Middle-aged moderate drinkers rarely have health concerns about drinking
Middle-aged drinkers (30–65 year olds), who consume low-levels of alcohol, have either minor or non-existent concerns about the health effects of drinking, according to a systematic review published in the open access journal BMC Public Health.
Researchers at the University of Adelaide, Australia analyzed 13 studies to find that the drinking behavior of middle-aged drinkers without a drinking problem is influenced by factors such as respectability, gender and being in the company of others, but not by health concerns.
Emma Muhlack, the corresponding author said: “It is surprising that health does not strongly factor in the way that this group thinks about their drinking. When they do think about health they use their own experiences as a benchmark (e.g. what it feels like when you drink too much) rather than the guidelines handed down by health organizations.”
The authors found that middle-aged drinkers consider it to be important to drink in a way that is appropriate to their age or stage of life and which allows them to meet their responsibilities and avoid obvious signs of drunkenness. Gender was also found to play a role in what was considered acceptable drinking, with certain drinks being deemed more appropriate for women and others for men. Additionally, drinking at home was associated with women but drinking in public was associated with men.
Emma Muhlack said: “We knew very little about the decision-making processes that go into the alcohol consumption of middle age drinkers. The results from this review help us to better understand how drinking alcohol fits into their everyday lives and which factors may need to be taken into consideration when attempting to reduce alcohol consumption in this group.”
The results suggest that public health campaigns aimed at reducing alcohol consumption in middle-aged moderate drinkers may be more effective if they focus on the risks of what may be considered unacceptable drinking behaviors, such as not meeting responsibilities to others, the possibility of causing harm to others and the potential loss of respectability, instead of personal health outcomes.
The authors analyzed 13 papers, including nine from the UK, which examined alcohol consumption and how it was experienced in a population that included middle-aged moderate drinkers.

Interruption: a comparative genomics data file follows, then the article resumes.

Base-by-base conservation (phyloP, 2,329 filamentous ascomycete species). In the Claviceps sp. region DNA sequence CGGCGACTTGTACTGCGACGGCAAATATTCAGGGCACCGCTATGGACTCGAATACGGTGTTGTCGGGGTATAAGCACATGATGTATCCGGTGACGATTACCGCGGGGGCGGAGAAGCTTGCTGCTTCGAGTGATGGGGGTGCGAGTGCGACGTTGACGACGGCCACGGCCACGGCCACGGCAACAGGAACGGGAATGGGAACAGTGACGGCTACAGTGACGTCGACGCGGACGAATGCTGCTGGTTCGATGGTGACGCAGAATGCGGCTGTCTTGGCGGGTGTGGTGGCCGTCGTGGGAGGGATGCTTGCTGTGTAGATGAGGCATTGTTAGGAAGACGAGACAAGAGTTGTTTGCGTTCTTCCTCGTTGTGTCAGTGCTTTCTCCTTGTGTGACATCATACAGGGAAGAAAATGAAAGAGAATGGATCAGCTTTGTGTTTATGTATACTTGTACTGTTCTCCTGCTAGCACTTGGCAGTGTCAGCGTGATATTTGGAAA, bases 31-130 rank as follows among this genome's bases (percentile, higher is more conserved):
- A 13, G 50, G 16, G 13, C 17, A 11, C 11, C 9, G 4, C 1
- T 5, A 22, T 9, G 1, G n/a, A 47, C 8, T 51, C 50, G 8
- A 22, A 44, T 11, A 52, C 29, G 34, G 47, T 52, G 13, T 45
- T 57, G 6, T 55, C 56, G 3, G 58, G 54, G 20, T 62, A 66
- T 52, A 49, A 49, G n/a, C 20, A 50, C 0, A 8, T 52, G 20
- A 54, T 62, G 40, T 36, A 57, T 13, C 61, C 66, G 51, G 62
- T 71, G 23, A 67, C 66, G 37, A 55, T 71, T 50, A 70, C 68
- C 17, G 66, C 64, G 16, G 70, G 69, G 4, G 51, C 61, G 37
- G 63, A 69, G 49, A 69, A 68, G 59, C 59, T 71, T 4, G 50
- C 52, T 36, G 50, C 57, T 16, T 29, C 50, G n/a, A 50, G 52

The authors caution that, as most of the studies analysed in the review were carried out in the UK, the generalizability of the results to other countries may be limited.
T: +44 2078 4336 24
Notes to editor:
1. Research article:
Constructions of alcohol consumption by non-problematised middle-aged drinkers: a qualitative systematic review.
Muhlacket al. BMC Public Health 2018.
The article is available at the journal website.
Please name the journal in any story you write. If you are writing for the web, please link to the article. All articles are available free of charge, according to BMC's open access policy.
2. BMC Public Health is an open access, peer-reviewed journal that considers articles on the epidemiology of disease and the understanding of all aspects of public health. The journal has a special focus on the social determinants of health, the environmental, behavioral, and occupational correlates of health and disease, and the impact of health policies, practices and interventions on the community.
3. A pioneer of open access publishing, BMC has an evolving portfolio of high quality peer-reviewed journals including broad interest titles such as BMC Biology and BMC Medicine, specialist journals such as Malaria Journal and Microbiome, and the BMC series. At BMC, research is always in progress. We are committed to continual innovation to better support the needs of our communities, ensuring the integrity of the research we publish, and championing the benefits of open research. BMC is part of Springer Nature, giving us greater opportunities to help authors connect and advance discoveries across the world.